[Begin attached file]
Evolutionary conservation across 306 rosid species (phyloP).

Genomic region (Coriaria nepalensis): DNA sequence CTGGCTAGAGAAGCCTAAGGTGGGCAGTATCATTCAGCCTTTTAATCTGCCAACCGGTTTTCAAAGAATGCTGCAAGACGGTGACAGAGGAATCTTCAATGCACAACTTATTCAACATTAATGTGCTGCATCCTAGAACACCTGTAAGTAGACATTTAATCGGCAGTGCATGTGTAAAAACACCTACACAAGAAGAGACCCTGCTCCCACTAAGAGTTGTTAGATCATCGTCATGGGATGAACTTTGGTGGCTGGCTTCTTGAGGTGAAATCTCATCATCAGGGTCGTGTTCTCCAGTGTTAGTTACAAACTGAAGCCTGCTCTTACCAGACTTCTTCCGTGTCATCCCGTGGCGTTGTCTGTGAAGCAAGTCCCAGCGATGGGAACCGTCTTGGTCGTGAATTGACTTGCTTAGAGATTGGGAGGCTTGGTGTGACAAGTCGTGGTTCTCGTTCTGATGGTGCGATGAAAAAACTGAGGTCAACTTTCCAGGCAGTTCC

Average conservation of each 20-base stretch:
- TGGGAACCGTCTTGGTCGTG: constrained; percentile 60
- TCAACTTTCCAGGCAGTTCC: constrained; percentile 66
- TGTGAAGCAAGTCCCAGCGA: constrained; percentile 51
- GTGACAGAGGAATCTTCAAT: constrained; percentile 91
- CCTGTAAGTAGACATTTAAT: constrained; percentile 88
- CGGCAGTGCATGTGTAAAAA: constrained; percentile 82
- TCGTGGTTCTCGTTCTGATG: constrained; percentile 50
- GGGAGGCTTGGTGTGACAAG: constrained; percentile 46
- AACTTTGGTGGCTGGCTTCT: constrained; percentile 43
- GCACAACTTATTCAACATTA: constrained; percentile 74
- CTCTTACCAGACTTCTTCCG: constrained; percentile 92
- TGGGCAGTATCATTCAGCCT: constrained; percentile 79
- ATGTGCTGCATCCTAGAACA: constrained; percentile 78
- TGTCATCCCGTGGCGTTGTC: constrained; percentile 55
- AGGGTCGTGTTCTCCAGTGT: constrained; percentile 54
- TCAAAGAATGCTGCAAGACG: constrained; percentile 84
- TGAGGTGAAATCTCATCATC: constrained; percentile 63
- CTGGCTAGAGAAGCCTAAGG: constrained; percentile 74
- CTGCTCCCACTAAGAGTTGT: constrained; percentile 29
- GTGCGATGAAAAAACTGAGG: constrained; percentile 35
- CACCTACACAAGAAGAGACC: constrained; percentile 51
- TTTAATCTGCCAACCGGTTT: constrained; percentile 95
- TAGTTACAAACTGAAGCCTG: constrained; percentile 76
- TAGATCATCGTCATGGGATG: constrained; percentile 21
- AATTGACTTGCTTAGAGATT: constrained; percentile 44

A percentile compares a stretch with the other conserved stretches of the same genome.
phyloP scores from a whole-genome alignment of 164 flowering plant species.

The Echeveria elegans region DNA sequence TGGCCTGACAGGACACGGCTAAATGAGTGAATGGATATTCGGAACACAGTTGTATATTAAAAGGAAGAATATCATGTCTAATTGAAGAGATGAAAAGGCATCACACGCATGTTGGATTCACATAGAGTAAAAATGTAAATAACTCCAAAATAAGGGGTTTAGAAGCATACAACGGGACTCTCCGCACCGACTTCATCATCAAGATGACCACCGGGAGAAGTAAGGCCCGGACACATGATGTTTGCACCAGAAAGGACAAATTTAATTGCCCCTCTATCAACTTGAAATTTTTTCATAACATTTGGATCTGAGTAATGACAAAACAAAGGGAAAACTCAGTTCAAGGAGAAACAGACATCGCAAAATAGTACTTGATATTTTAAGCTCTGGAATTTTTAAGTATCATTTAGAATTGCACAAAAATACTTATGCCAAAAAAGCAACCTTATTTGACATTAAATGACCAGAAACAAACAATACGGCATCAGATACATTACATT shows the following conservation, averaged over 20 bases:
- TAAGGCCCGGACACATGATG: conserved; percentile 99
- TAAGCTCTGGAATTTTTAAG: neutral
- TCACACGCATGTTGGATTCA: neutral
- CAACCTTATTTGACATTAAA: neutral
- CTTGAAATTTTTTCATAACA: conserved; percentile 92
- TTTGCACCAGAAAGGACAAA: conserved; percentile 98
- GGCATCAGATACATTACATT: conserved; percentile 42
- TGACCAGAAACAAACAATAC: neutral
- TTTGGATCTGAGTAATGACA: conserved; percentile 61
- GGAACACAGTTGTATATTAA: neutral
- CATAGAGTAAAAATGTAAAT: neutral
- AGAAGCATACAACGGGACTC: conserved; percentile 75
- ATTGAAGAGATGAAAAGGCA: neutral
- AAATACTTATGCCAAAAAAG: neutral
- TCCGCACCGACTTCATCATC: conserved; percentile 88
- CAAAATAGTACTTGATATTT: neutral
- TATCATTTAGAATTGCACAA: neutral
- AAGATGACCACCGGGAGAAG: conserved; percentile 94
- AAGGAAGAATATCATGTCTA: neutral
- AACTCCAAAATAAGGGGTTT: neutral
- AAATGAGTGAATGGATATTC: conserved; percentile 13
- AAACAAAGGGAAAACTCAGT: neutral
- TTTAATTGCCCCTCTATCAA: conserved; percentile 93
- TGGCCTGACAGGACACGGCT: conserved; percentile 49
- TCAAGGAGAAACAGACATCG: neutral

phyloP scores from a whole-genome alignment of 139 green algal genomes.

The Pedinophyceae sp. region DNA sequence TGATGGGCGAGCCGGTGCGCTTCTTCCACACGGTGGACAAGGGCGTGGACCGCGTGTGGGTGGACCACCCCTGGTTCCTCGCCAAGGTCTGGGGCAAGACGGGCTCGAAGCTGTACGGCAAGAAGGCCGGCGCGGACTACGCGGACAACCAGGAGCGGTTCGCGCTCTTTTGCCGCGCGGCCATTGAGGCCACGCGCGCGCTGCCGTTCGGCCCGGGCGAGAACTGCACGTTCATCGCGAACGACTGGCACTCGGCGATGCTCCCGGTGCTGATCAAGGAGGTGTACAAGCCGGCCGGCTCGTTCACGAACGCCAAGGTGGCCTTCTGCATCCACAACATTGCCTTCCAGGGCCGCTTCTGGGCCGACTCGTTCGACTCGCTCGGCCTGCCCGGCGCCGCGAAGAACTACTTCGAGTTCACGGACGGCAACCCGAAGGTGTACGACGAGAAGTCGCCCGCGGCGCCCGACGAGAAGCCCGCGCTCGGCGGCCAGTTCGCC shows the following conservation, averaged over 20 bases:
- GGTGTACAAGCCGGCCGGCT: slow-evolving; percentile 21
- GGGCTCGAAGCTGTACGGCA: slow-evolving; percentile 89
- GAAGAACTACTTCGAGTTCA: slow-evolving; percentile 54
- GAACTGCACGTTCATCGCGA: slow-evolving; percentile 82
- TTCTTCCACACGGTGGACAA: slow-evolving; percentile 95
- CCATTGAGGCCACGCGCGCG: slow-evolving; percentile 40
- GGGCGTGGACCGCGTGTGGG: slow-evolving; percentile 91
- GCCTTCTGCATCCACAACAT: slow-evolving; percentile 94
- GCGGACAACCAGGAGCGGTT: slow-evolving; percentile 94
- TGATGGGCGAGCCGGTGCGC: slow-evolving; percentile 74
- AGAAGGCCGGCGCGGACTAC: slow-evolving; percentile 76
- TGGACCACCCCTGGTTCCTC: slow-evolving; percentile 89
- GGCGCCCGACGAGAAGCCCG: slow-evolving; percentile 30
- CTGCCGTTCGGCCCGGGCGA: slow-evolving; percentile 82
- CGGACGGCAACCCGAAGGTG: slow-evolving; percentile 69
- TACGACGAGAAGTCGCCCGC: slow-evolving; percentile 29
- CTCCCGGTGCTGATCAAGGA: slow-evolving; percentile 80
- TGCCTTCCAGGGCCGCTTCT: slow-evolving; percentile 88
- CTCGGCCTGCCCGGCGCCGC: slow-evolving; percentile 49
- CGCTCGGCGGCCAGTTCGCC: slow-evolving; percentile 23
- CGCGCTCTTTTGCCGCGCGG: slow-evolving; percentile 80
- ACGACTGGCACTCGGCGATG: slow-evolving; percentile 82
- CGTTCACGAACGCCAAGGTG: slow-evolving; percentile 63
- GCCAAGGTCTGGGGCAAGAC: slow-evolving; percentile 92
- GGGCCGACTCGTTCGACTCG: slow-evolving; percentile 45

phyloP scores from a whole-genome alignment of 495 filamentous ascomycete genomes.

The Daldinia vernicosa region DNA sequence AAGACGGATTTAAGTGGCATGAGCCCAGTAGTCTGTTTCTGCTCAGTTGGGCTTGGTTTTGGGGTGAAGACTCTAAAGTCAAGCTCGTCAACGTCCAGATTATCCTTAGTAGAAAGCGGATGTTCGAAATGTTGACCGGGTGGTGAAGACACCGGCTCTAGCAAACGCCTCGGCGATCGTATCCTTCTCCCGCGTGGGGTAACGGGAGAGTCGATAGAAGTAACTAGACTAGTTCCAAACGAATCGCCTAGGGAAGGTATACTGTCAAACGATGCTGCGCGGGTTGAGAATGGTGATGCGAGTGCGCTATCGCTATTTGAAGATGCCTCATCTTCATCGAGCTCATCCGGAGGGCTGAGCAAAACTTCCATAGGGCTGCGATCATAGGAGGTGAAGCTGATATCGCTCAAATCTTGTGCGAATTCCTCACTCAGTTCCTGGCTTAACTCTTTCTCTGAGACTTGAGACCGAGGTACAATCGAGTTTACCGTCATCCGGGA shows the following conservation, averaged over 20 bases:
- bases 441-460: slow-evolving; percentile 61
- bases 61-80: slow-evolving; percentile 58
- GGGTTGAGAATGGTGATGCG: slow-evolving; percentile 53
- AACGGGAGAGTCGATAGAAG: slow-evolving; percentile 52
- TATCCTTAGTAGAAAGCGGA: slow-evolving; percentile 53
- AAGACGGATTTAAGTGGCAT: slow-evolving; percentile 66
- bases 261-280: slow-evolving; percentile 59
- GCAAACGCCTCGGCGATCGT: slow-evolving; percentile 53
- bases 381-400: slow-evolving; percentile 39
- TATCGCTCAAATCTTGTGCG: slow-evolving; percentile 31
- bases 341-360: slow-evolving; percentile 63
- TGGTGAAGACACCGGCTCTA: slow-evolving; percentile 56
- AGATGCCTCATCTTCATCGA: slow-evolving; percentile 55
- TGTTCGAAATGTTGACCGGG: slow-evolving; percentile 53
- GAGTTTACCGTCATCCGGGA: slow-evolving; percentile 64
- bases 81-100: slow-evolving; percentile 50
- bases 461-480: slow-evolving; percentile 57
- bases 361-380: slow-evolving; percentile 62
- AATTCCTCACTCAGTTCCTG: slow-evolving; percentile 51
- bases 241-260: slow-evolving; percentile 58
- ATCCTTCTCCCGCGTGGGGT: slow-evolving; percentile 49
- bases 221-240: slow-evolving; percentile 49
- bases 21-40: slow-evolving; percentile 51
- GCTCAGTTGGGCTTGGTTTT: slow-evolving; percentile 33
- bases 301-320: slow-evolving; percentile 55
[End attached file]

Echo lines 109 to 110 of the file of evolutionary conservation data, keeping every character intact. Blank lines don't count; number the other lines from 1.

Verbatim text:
- GCTCAGTTGGGCTTGGTTTT: slow-evolving; percentile 33
- bases 301-320: slow-evolving; percentile 55